Politicisation of the Gorakhpur tragedy is no solution

Politicisation of the Gorakhpur tragedy is no solution

Can politicisation of the unfortunate deaths of more than 60 children at Gorakhpur’s Baba Raghav Das Medical College since August 7 really help in the future prevention of such a monumental tragedy?

Can the explanation by the ruling Bharatiya Janata Party that the deaths should be treated as an accident, which, in a vast country like India is a natural phenomenon, be condoned so lightly?

Can the medical fraternity in general and those in the   Raghav Das Medical College in particular, be absolved its part in the tragedy from the viewpoints of both ethics and competence?

Unfortunately, the answer to each of the three questions is a big “NO”.

Take the case of the politicisation. Politicisation of a tragedy is usually done by the opposition parties to put the ruling party in a poor light; it is rarely attempted at finding out a solution to the problem. And since the whole process of politicisation is terribly partisan, whose principal goal is to attract maximum publicity for the participants in the process, there are no uniform criteria or yardsticks to judge the efficacy of the very process. The whole exercise is often terribly partisan.

Take the present case. Opposition leaders are landing at Gorakhpur since it happens to be the city of Chief Minister Yogi Adityanath. That the ruling party happens to be the BJP, the tragedy provides a grand opportunity to the opposition parties to lambast Prime Minister Narendra Modi and his brand of good governance. But then, had the same opposition leaders cared to visit the Shishu Bhawan or Children’s Hospital in Odisha’s Cuttack where as many as 61 children had died in two weeks’ time in August-September, 2015? None of these leaders had called it a mass murder by Naveen Patnaik government then. Nor for that matter it was a big issue for the national media and civil-rights activists. Are children of Cuttack less important than the children of Gorakhpur?

Secondly, the problem with politicisation is such that no premier political party in India is a paragon of virtues. And it so happens that in most of the tragedies, there are always direct or indirect roles of the opposition parties of the day too. If the present tragedy is due to the stoppage of the supply of oxygen by the vendor for the non-payment of his dues, something that has been alleged, then going by the Indian Express newspaper, the payment was due since November 2016. And if that is the case, it is the then Samajwadi party-led government in the state that is as much responsible for the present tragedy as the Yogi-government is.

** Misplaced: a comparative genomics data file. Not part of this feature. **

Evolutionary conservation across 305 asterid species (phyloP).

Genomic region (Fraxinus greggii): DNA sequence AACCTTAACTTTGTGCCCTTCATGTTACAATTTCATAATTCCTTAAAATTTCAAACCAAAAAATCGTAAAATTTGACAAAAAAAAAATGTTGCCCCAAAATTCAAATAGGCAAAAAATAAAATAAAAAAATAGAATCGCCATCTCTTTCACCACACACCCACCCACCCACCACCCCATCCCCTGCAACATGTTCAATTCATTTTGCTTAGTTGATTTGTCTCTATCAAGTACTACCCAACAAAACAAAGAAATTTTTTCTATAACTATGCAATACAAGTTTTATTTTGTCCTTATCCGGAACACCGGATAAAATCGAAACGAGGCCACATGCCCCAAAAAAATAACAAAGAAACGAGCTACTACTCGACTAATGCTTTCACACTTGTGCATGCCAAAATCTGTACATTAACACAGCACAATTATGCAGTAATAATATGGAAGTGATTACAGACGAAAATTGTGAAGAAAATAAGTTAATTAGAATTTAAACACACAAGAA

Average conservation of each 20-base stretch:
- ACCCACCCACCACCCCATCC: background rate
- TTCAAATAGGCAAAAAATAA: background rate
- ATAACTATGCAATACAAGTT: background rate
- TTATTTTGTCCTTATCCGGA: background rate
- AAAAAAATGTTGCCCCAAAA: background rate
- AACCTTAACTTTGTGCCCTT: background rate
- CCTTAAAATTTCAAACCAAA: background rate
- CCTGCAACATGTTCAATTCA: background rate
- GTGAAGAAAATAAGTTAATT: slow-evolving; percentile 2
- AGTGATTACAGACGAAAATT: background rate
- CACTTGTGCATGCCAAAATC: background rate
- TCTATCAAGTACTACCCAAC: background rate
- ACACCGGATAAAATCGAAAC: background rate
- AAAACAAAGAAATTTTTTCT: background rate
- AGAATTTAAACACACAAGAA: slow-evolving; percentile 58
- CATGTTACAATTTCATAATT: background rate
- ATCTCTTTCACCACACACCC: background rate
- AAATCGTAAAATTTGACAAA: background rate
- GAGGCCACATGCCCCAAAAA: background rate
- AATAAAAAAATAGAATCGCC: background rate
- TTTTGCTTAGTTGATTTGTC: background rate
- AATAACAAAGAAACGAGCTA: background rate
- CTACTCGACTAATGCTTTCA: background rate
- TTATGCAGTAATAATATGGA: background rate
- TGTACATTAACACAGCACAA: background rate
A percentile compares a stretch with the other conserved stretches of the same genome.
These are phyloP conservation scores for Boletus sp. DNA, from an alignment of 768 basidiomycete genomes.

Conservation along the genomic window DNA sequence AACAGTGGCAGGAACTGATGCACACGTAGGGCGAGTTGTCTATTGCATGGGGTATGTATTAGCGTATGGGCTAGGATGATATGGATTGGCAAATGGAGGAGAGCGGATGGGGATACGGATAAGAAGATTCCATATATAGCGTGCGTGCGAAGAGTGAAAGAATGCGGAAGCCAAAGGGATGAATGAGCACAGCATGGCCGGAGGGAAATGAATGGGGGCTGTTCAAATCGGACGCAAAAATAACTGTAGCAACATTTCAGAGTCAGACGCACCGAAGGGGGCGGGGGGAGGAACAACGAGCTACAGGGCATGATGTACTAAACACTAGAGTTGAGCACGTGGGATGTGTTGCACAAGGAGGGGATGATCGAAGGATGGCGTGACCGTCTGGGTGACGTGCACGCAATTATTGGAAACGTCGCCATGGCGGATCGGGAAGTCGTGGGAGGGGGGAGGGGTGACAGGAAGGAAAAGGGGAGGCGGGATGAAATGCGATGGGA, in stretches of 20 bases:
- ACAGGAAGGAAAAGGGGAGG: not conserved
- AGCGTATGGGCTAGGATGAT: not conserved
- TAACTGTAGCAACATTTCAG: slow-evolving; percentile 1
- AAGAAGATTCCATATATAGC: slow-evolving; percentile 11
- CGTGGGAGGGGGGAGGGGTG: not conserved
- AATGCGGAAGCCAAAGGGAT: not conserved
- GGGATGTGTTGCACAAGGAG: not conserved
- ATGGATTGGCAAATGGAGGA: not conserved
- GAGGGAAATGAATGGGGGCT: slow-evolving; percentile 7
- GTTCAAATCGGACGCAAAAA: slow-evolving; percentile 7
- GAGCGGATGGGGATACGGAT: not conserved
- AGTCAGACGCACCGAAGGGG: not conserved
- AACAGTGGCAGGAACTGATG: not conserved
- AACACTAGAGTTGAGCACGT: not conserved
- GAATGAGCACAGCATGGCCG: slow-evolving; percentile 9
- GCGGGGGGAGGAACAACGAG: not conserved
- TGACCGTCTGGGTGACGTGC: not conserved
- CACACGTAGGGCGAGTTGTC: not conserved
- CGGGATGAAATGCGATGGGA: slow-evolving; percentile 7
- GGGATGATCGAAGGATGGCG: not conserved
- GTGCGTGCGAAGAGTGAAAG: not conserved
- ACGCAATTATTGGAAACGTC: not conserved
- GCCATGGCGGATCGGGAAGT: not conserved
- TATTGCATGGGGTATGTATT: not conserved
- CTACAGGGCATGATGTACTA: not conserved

Similarly, the Bahujan Samaj Party supremo Mayawati may be at the forefront today in demanding the ouster of the Yogi government for its omission and commission that led to the present mishap. But what was her record in the health-care when she was the Chief Minister (2007-12)? It may be noted that it was during her regime that top politicians and bureaucrats had siphoned off a massive sum of Rs. 10000 crore from the National Rural Health Mission, a central government programme  meant to improve health care delivery in rural areas. In order to cover up the scam, five people, including two Chief Medical Officers, were also murdered. Senior ministers of Mayawati were alleged to have been involved in the case.

Now let us see the role of the BJP. I think it is sheer lack of compassion that marked the statement of BJP President Amit Shah when he said that “in such a big country tragedies have happened before and have happened during Congress rule as well.”  Because, the tragedy in Gorakhpur is essentially man-made and it was expected that of all the governments the one led by BJP should have taken maximum care, particularly when Gorakhpur happens to be the nerve-centre of Chief Minister Yogi’s political base. Some cruel facts will prove the point.

Gorakhpur and its adjoining areas constitute the bulk of India’s encephalitis belt, which, in turn, risks the lives of as many as 375 million people. According to Dr. R. N. Singh, who taught at Baba Raghav Das Medical College in the Seventies and began running a campaign for encephalitis eradication after he retired,  “ Baba Raghav Das hospital has an average of over 200 deaths per bed since the outbreaks began in 1977. Gorakhpur is the capital of the world for encephalitis. There is nowhere else in the world which would have witnessed more than 200 deaths per bed. It is a very sorry figure.” In a sense, the BJP is right that such deaths every year during the rainy season are very normal and that there should be no role of politics in aggravating the crisis. But then, the question is what is the solution that the BJP in general and Yogi in particular has been offering.